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County governments need competent sports chiefs

The County Governments Act hands Governors powers to appoint Members of the County Executive, along with County Chief Officers.

Articles 30 and 45 spell out how governors should go about appointing competent persons to hold these portfolios, while at the same time ensuring issues like gender and broad-based representation come into play in the appointments. Already, the freshly-elected Governors have started advertising these positions as provided for in the Act.

From the outset of devolution, many counties failed to appoint competent persons to run sports dockets as executives or chief officers. Only a few took advantage of suitably qualified persons to occupy these positions, and the difference can be seen as some counties have already developed impressive sporting infrastructure and programmes, while others continue to lag behind.

Some Governors were notorious for gifting their campaign chiefs, relatives and friends with key positions in the county governments with scant regard to their competencies in these dockets.

Kenya is a great sporting nation, and has the potential to grow even stronger if we have solid management of sports from county level. That’s why I agree with former Harambee Stars striker Elijah Onsika’s recent appeal to county governments to appoint only competent persons to hold the sports dockets if they were to spur talent development in the devolved units.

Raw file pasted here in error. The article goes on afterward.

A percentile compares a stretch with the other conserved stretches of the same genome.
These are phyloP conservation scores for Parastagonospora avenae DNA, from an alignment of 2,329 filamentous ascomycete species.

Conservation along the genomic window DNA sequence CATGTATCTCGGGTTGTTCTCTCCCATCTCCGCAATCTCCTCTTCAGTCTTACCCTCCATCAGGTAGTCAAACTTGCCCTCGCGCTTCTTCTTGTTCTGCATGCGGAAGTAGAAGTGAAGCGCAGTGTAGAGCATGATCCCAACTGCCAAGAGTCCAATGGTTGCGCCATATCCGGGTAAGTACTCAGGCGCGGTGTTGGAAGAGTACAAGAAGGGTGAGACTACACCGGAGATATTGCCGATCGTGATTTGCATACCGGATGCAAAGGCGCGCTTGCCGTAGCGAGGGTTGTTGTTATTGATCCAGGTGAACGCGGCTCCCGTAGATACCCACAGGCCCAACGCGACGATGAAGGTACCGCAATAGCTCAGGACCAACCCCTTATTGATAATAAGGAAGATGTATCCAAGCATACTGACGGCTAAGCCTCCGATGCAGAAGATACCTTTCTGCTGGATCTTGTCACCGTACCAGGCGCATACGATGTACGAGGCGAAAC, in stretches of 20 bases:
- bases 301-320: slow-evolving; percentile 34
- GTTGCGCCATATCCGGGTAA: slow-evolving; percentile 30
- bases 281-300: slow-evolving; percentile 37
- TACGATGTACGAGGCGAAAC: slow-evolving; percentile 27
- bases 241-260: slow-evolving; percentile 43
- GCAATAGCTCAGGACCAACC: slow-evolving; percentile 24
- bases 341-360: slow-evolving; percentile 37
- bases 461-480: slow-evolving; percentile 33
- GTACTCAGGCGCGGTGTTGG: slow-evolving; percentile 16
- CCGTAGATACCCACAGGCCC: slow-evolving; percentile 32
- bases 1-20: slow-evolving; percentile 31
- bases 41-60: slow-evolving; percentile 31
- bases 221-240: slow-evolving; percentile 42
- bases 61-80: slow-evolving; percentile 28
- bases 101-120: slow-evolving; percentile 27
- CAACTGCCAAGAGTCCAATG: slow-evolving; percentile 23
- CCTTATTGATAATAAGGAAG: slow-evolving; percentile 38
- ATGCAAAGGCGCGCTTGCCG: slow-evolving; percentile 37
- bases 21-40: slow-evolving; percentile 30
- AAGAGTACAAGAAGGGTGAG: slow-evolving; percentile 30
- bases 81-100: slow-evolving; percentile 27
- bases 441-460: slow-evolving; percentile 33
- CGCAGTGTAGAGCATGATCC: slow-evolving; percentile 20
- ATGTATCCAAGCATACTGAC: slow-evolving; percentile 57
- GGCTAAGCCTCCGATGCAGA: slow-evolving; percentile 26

“For proper management of sports facilities and talents in the Gusii region, we need the governors to appoint individuals with a track record in sports activities and management,” Onsika rightly said, pleading Kisii and Nyamira counties’ case.

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“Youths are making millions in successful sports careers, including in football, across Europe and Asia, and if we properly manage our talent resource in the Gusii region, we can lift many families out of poverty by exposing their talents on the international arena,” he added.

“It is unfortunate that out county administration is yet to formulate a proper talent management policy that will enable us to facilitate the development and exposure of sporting talent.”

Onsika is spot on because each county has unique talents with North Rift, Nyanza and Central Kenya counties, for instance, well known for producing world-beating distance runners and Western Kenya a reliable nursery for footballing and rugby talent besides nurturing sprinters.

Counties at the coast have perennially produced great swimmers too. If county governments focus on setting up academies to cash in on their respective talents, they would most certainly be making solid contributions to national sports development programmes. In recent years, Nakuru County, for instance, has proved to be a hotbed of talent with world champions emerging from the athletics-rich Keringet area.